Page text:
Squawk Radio

Thursday, July 13, 2006

LIZ PONDERS THE MYSTERIES OF THE WRITER'S LIFE

Silhouette is reissuing my first book this week. DESTINATIONS SOUTH was originally published in the Special Editions line in October 1989--nearly seventeen years ago. Which means I began writing it more than eighteen years ago. January 1988, to be exact.

My life was a lot different then. I’d recently turned twenty-six, and had even more recently celebrated my first wedding anniversary. I was still six years away from becoming a mom. I was living in a one-bedroom apartment in Haddonfield, New Jersey (the one right next to the manually operated elevator, so we heard the elevator door slam shut every time someone used it). I was working full time for The Limited at Cherry Hill Mall, making, if I recall correctly, $5.80 an hour. (I’d later be promoted to associate manager for a whopping income of $17,500 a year, more money than I ever thought I’d make with a degree in English.) I knew no one who even read, let alone wrote romance, and I had no idea Romance Writers of America or Romantic Times Magazine existed. I didn’t own a computer, so the entire book was written in longhand, in about five spiral notebooks. I had to charge a typewriter on my Sears card when the time came for that.

I did a lot of stuff wrong with my first book. I sited it on a mythical Caribbean island at a time when (I later discovered) books sited in foreign locales didn’t sell well. I gave virtually every character their own point of view, even if that character only showed up for a page or two. I took a major side route in the middle of the book to tell a story that had nothing to do with the hero and heroine’s romantic journey. I wrote the longest prologue in the history of the romance novel, revealing all kinds of things about my heroine and her motivation that would have been much more effective had I saved the information for later. But here’s the best thing I messed up: I was certain I was writing DESTINATIONS SOUTH for the Desire line. Imagine my surprise when Silhouette told me my word length was off by about 15,000 words, and my manuscript would be published as a Special Edition, a line I’d never even read before.

But there were a lot of things I did right with my first book, too. I wrote about a geographic area I adored and missed very much, having lived there briefly (and having moved from there only months before I began writing the book). I was able to capture the flavor of Caribbean life really well because of my love for it. That gave the story a strong sense of place. I had two characters in my brain I cared very much about, who were as alive to me as my own family was, so I was able to bring them fully to life on the page. I was so in love with the written word that I was able to string a bunch of them together in ways that made for evocative prose and therefore entertaining reading. But most of all, I was just wildly in love with the whole act of creation, and I gave myself over completely to the writing. I lived that book as I wrote it. I was back in the Caribbean again, on the same island as my characters, and I knew them both like old friends.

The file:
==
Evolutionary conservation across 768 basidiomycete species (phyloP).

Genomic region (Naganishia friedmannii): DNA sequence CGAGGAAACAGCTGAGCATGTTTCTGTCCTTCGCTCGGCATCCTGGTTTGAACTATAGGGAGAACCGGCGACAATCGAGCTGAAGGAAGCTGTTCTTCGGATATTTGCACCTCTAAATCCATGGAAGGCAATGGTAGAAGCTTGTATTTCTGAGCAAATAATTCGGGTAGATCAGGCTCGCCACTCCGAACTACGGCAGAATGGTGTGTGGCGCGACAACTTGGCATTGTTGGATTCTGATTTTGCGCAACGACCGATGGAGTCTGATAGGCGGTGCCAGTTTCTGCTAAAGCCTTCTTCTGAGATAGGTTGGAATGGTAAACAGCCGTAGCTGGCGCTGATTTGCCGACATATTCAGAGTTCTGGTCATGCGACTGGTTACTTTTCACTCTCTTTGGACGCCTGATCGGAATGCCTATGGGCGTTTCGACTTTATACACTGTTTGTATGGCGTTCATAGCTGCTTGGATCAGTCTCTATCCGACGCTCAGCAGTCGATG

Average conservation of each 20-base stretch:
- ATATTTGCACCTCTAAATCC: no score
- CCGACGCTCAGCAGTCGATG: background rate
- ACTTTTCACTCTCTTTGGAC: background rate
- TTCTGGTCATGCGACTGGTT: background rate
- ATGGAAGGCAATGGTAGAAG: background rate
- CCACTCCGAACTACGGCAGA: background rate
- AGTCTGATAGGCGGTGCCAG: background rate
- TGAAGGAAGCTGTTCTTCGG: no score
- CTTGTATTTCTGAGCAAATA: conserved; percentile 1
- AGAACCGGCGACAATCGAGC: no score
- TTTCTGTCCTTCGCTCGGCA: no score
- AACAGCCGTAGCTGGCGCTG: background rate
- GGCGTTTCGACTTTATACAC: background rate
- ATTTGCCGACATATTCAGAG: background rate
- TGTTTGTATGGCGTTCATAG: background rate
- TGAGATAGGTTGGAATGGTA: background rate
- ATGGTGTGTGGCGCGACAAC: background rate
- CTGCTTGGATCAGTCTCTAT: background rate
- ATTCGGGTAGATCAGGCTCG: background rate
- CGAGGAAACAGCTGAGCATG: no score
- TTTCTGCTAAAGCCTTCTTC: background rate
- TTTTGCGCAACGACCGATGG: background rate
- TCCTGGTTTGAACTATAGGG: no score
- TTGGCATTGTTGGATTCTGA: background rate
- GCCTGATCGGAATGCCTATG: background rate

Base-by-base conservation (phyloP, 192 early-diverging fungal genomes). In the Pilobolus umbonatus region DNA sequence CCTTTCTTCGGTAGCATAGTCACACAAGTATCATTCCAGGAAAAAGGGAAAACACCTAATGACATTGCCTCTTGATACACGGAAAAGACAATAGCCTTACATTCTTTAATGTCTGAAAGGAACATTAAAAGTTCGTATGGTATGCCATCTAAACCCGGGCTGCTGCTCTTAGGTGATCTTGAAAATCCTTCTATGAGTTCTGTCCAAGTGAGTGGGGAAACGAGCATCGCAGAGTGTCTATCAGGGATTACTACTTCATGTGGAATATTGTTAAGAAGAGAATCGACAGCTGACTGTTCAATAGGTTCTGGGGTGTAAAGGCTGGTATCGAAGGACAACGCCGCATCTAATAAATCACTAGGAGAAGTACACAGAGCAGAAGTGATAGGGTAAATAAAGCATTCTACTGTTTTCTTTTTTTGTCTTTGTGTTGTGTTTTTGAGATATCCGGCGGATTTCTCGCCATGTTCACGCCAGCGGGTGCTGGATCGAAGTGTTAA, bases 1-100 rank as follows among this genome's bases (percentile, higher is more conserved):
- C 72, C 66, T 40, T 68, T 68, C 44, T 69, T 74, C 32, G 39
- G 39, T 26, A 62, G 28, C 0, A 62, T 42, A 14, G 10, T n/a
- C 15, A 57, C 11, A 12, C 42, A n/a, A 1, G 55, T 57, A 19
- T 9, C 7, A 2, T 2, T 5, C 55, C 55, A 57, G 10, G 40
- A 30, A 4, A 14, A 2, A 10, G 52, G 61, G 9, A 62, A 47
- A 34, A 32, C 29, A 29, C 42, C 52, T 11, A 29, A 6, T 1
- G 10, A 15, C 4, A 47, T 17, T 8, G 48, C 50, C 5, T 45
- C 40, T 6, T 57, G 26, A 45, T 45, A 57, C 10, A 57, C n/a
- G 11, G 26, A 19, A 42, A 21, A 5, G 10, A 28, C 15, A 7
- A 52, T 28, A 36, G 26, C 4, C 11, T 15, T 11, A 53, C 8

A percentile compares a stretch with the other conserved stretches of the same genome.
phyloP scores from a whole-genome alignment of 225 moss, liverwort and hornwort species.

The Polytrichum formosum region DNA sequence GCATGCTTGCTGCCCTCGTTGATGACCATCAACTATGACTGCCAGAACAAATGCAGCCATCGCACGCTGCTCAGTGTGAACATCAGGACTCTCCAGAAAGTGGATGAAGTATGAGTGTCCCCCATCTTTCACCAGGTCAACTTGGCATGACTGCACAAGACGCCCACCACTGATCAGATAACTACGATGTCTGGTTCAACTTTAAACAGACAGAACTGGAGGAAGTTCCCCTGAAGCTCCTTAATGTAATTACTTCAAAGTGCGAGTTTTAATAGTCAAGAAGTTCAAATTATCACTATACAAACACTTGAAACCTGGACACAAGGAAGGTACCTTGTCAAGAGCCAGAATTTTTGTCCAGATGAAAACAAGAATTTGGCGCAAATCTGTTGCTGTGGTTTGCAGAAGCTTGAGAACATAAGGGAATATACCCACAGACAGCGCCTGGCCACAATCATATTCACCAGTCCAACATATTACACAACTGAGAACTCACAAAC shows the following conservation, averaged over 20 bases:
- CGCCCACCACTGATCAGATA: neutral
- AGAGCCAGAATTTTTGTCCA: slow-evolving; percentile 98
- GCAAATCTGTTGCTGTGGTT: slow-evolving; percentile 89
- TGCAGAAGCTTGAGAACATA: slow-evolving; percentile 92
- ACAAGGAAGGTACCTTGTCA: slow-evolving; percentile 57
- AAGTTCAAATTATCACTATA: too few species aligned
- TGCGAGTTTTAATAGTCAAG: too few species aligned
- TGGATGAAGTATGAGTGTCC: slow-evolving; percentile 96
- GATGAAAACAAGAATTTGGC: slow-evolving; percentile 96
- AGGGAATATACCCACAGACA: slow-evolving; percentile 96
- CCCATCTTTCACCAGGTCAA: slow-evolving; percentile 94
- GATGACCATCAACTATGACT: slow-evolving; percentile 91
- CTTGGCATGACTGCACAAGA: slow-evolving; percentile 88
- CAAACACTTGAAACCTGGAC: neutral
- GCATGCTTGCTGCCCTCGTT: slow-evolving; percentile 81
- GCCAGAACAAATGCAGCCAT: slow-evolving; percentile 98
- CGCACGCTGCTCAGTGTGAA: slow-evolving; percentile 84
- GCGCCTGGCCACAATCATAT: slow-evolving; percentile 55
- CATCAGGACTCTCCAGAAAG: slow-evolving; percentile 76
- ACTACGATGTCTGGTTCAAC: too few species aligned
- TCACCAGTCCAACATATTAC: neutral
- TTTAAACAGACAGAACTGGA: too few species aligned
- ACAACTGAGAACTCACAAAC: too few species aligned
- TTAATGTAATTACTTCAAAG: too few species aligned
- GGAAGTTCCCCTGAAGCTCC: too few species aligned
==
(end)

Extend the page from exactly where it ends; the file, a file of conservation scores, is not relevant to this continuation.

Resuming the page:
My love affair with writing has been a rocky one over the last two decades. Sometimes my books and I flirt and laugh like teenagers, loving the potential of what might happen between us, even if we’re not quite sure what that involves. Sometimes we’re like newlyweds, discovering all kinds of surprising things about each other we never knew before--and we’re not sure we like. Sometimes we fight like lovers scorned and don’t speak to each other for days. Sometimes we’re as comfortable as an old married couple, and everything flows seamlessly and with utter knowledge and devotion.

Eighteen years after starting my first book, I still--usually--love my job. But as is the case with so many things in life, there is only one First Time. Had you asked me eighteen years ago how I thought my writing career would be going in 2006, I can assure you I would have answered a lot differently than what the reality is. There’s a lot to be said for blissful ignorance.

But then, I am as ignorant now of the next eighteen years of my career as I was then of the first eighteen. So what else can I say except, “Bring it on.”

So how about you? How has your life changed in the last two decades? Are you living the life you imagined you would? Ever finally done something you’d aspired to do for a long time, then discovered it wasn’t quite what you expected? And all you writers out there, how has your writing journey been?
Elizabeth Bevarly, 9:15 AM
39 comments